Stone Walls

Discussion in 'Scratchin' & Bashin'' started by philip, Nov 19, 2003.

  1. philip

    philip Guest

    One of my fellow railroaders requested stone walls for his N-gauge layout and this is what I made for him. Hydrocal castings from bulk hydrocal.. which is 20.00 bucks per hundred pounds. Yes, I'm cheap!

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  2. philip

    philip Guest

    sw

    another view:)

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  3. belg

    belg Member

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    Philip , I'm wondering did you use a mold to create all these walls and if you did is it one that you made? I'm working on a viaduct made out of stone and need something like this myself. It looks terrific!!! Pat
  4. philip

    philip Guest

    molds

    Pat, Yes this is my work. It is not copied. Its actually two different masters. The reason for using two pieces is because if you attach the wall and the pilaster together you end up with deep undercuts and lots of air bubbles in the pour. Especially on the pilaster corners. Glad you like the walls:)

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  5. philip

    philip Guest

    the most important trick

    The most important trick or secret in making the rubber impression right is to seal the bottom of the object your reproducing. The mold box shown is an original that I made some time ago. The rubber is poured in the box and picks up all the details on the orginal. The big mistake people make including me is not taking the time to seal the bottom of you master to the wood on the bottom of the box. The rubber will seep underneath the original and make the rubber difficult to release. I have worked on some molds 40 hours and end up breaking them because the rubber completely encompasses the original. Some time I use an exacto knife to cut the rubber around the bottom and that generally works but then you end up with a lot of flash on the open side of the mold. All those tutorials you see on line will never tell this secret. So the cats out of the bag. I got started/motivated in this mold making stuff by CC Crow who sells hydrocal buildings for a living. He also runs Builders in Scale. Check his website for more info. I believe it is C.C.Crow.com.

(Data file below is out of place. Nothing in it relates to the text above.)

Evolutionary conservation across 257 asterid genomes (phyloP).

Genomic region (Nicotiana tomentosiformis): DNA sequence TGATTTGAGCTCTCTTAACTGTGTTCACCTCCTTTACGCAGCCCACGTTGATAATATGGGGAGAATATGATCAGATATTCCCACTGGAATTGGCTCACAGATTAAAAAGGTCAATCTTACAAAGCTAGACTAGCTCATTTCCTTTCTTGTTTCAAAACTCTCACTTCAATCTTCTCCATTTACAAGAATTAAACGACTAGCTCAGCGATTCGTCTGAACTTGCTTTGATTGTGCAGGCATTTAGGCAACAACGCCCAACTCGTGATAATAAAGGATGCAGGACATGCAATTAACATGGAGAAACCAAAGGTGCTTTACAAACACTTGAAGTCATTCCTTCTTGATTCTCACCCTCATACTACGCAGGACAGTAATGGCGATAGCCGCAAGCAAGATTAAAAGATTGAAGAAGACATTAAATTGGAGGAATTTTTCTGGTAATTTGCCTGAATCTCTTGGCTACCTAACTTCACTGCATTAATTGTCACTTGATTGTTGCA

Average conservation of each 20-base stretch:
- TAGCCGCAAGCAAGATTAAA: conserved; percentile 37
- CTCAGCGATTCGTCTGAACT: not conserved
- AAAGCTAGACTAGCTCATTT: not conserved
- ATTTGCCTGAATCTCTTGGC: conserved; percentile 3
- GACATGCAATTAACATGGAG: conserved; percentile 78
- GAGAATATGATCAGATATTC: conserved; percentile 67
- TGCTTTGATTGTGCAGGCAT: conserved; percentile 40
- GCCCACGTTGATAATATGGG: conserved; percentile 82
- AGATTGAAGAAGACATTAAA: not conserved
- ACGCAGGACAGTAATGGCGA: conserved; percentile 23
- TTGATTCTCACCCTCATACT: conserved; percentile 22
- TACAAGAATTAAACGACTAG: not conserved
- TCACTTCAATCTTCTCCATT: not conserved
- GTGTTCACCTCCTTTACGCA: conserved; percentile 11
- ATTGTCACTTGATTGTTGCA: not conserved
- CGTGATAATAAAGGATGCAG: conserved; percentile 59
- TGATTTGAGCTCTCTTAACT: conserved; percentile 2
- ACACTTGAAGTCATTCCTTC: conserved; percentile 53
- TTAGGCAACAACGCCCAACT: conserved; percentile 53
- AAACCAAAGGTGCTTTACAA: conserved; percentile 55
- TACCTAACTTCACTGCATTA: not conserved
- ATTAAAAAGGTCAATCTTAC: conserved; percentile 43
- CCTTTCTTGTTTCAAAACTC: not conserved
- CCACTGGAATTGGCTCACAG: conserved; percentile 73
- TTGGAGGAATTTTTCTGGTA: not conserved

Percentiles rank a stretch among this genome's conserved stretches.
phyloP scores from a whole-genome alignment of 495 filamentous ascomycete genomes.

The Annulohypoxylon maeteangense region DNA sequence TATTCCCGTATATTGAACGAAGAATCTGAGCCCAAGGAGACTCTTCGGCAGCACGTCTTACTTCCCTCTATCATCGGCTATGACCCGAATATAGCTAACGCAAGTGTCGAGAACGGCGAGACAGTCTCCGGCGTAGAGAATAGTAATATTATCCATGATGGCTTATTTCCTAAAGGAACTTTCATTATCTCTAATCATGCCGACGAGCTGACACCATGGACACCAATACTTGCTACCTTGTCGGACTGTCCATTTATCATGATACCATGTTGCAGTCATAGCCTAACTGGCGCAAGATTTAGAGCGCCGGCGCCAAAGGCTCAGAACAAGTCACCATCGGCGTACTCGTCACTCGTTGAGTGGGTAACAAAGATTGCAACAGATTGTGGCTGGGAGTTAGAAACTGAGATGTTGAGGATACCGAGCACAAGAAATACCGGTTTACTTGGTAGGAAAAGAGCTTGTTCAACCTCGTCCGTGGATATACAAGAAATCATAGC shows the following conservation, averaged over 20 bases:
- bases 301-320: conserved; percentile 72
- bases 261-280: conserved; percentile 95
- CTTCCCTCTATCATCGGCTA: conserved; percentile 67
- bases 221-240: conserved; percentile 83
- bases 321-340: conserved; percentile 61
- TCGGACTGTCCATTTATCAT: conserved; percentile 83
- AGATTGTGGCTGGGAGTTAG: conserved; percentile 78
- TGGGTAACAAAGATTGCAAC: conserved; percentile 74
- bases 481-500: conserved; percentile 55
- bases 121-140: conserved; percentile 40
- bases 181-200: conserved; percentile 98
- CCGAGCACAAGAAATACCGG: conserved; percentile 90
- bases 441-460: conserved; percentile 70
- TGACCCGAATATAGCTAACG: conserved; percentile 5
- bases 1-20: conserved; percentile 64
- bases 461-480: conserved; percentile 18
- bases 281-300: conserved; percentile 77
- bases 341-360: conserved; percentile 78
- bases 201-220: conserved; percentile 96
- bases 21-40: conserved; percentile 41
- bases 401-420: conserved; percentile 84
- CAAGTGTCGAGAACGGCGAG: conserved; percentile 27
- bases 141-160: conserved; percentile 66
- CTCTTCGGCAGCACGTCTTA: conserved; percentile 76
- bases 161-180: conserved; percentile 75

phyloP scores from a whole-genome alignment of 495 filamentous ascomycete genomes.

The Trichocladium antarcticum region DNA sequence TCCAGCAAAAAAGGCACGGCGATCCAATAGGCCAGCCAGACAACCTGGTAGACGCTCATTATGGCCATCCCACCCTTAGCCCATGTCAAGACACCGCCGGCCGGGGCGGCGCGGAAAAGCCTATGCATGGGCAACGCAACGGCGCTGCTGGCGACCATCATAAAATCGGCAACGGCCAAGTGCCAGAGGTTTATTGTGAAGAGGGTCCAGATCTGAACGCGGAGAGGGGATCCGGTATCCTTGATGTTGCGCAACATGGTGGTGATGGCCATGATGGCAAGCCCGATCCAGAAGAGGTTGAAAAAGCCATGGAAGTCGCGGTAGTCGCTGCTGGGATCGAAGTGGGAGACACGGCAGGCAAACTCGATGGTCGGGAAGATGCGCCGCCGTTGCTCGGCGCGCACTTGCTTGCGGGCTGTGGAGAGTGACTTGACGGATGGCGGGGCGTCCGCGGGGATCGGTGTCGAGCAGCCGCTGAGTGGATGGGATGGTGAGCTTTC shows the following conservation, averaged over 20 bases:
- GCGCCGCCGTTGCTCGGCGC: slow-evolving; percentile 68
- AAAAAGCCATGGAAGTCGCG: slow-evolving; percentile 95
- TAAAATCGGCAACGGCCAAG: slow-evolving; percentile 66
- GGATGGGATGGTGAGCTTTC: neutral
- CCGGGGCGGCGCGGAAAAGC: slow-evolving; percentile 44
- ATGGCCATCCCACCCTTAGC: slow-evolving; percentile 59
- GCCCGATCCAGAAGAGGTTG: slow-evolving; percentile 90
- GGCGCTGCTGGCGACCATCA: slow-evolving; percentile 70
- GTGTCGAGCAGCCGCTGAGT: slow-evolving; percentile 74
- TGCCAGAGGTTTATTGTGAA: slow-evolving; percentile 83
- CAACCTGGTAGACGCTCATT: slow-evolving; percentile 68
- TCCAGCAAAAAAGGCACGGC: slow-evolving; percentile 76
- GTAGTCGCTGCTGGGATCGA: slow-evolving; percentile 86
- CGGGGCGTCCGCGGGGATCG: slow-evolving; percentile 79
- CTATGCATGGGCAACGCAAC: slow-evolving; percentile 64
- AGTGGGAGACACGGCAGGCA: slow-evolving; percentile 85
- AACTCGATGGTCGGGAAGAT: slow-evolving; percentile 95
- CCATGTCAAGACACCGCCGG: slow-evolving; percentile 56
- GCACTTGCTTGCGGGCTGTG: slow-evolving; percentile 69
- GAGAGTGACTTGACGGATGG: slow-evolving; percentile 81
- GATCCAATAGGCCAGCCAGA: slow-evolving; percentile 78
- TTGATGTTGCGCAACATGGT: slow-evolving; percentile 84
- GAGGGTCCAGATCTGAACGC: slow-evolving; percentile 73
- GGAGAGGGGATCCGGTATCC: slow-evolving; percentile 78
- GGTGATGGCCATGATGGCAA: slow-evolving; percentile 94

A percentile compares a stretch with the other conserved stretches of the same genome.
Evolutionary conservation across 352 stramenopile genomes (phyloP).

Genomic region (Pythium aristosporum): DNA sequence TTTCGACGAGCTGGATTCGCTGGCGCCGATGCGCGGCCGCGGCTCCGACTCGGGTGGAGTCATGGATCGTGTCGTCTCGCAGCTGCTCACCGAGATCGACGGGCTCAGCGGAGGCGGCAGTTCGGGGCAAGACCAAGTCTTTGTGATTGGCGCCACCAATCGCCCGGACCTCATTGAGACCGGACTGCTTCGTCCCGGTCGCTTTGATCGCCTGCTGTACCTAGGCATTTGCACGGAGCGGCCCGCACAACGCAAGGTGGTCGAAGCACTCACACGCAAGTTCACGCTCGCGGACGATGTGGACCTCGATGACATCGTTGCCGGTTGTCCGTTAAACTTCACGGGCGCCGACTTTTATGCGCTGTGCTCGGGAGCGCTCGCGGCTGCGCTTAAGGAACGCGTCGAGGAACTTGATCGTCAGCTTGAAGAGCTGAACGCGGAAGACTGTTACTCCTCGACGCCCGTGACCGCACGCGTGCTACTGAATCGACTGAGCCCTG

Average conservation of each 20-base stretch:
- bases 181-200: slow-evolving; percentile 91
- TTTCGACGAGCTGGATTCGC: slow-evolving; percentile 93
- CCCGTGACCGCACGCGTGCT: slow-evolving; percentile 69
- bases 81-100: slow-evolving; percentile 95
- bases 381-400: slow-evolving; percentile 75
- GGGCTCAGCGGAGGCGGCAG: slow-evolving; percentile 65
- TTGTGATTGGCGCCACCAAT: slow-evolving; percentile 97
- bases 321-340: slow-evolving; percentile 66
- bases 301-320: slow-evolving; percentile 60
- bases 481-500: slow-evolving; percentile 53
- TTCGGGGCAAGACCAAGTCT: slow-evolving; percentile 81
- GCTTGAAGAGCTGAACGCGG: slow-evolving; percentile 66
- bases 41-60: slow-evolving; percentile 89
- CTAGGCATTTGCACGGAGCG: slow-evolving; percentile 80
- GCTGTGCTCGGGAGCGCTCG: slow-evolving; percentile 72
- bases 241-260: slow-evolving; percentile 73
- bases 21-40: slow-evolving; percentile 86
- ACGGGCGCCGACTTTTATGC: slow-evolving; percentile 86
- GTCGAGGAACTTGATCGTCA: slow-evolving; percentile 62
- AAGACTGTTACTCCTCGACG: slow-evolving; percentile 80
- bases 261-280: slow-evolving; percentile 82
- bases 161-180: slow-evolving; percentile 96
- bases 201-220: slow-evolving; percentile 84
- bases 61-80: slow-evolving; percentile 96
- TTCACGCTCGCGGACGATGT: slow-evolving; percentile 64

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  6. Ray Marinaccio

    Ray Marinaccio Active Member

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    Looks great Phil.
    Thanks for sharing the tips and keep up the good work.
  7. belg

    belg Member

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    Philip I appreciate the info but you stopped short of actually telling us how to seal things to the bottom. I posted this exact question a couple of weeks ago and did not get an answer to it. I've checked out the CC Crow site several times and am glad I found it a while back and was very surprised by the fact that noone here mentoined it? There is some great info on that site and I got some other PM help as well now I just have to get this final piece to the puzzle. Thanks Pat
  8. George D

    George D Member

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    Philip,

    They're beautiful walls. I can't believe they're N scale. How did you make them? Are they hand carved?

    George
  9. philip

    philip Guest

    seal

    Belg: The bottom of the original is sealed with sculpy clay. This keeps the rubber material where it needs to be. I just roll out a piece like a baker in tuck the clay under the entire perimeter of the original. Time consuming but effective. Sorry I left you in the dark.

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  10. philip

    philip Guest

    more tips